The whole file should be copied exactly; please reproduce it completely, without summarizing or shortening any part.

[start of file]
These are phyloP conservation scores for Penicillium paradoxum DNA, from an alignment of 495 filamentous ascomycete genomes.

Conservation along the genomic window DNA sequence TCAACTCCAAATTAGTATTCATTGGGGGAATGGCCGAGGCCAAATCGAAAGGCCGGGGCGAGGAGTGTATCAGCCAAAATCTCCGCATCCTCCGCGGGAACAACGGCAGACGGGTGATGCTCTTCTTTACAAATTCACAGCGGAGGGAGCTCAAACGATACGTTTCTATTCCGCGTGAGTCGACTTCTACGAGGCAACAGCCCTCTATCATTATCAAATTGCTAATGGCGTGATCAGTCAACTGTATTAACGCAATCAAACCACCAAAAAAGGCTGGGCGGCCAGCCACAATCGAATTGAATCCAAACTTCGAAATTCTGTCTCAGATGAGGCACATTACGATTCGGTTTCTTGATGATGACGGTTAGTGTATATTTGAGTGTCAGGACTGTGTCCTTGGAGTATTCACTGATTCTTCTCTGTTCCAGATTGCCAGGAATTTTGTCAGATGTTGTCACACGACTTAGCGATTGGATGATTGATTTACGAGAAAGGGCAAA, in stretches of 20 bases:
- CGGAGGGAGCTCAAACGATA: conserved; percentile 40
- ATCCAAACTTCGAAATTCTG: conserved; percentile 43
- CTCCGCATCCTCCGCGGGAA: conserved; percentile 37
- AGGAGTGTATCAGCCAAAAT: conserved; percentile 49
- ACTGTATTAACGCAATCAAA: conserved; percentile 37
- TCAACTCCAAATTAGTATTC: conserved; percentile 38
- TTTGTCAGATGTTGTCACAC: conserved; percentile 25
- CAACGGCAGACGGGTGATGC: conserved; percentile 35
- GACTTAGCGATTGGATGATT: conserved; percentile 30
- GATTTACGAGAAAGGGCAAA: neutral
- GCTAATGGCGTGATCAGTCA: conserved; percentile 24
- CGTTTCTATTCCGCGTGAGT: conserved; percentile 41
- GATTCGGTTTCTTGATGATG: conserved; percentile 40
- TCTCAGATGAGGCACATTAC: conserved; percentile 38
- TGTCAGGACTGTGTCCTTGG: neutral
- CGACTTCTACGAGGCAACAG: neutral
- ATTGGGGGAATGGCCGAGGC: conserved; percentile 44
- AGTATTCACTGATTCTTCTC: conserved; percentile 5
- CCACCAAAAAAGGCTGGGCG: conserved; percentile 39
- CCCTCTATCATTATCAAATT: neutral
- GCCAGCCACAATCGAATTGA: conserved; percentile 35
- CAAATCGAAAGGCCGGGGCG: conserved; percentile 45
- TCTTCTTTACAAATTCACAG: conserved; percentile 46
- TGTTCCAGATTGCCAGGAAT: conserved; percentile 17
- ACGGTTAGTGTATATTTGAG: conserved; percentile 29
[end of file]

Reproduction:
These are phyloP conservation scores for Penicillium paradoxum DNA, from an alignment of 495 filamentous ascomycete genomes.

Conservation along the genomic window DNA sequence TCAACTCCAAATTAGTATTCATTGGGGGAATGGCCGAGGCCAAATCGAAAGGCCGGGGCGAGGAGTGTATCAGCCAAAATCTCCGCATCCTCCGCGGGAACAACGGCAGACGGGTGATGCTCTTCTTTACAAATTCACAGCGGAGGGAGCTCAAACGATACGTTTCTATTCCGCGTGAGTCGACTTCTACGAGGCAACAGCCCTCTATCATTATCAAATTGCTAATGGCGTGATCAGTCAACTGTATTAACGCAATCAAACCACCAAAAAAGGCTGGGCGGCCAGCCACAATCGAATTGAATCCAAACTTCGAAATTCTGTCTCAGATGAGGCACATTACGATTCGGTTTCTTGATGATGACGGTTAGTGTATATTTGAGTGTCAGGACTGTGTCCTTGGAGTATTCACTGATTCTTCTCTGTTCCAGATTGCCAGGAATTTTGTCAGATGTTGTCACACGACTTAGCGATTGGATGATTGATTTACGAGAAAGGGCAAA, in stretches of 20 bases:
- CGGAGGGAGCTCAAACGATA: conserved; percentile 40
- ATCCAAACTTCGAAATTCTG: conserved; percentile 43
- CTCCGCATCCTCCGCGGGAA: conserved; percentile 37
- AGGAGTGTATCAGCCAAAAT: conserved; percentile 49
- ACTGTATTAACGCAATCAAA: conserved; percentile 37
- TCAACTCCAAATTAGTATTC: conserved; percentile 38
- TTTGTCAGATGTTGTCACAC: conserved; percentile 25
- CAACGGCAGACGGGTGATGC: conserved; percentile 35
- GACTTAGCGATTGGATGATT: conserved; percentile 30
- GATTTACGAGAAAGGGCAAA: neutral
- GCTAATGGCGTGATCAGTCA: conserved; percentile 24
- CGTTTCTATTCCGCGTGAGT: conserved; percentile 41
- GATTCGGTTTCTTGATGATG: conserved; percentile 40
- TCTCAGATGAGGCACATTAC: conserved; percentile 38
- TGTCAGGACTGTGTCCTTGG: neutral
- CGACTTCTACGAGGCAACAG: neutral
- ATTGGGGGAATGGCCGAGGC: conserved; percentile 44
- AGTATTCACTGATTCTTCTC: conserved; percentile 5
- CCACCAAAAAAGGCTGGGCG: conserved; percentile 39
- CCCTCTATCATTATCAAATT: neutral
- GCCAGCCACAATCGAATTGA: conserved; percentile 35
- CAAATCGAAAGGCCGGGGCG: conserved; percentile 45
- TCTTCTTTACAAATTCACAG: conserved; percentile 46
- TGTTCCAGATTGCCAGGAAT: conserved; percentile 17
- ACGGTTAGTGTATATTTGAG: conserved; percentile 29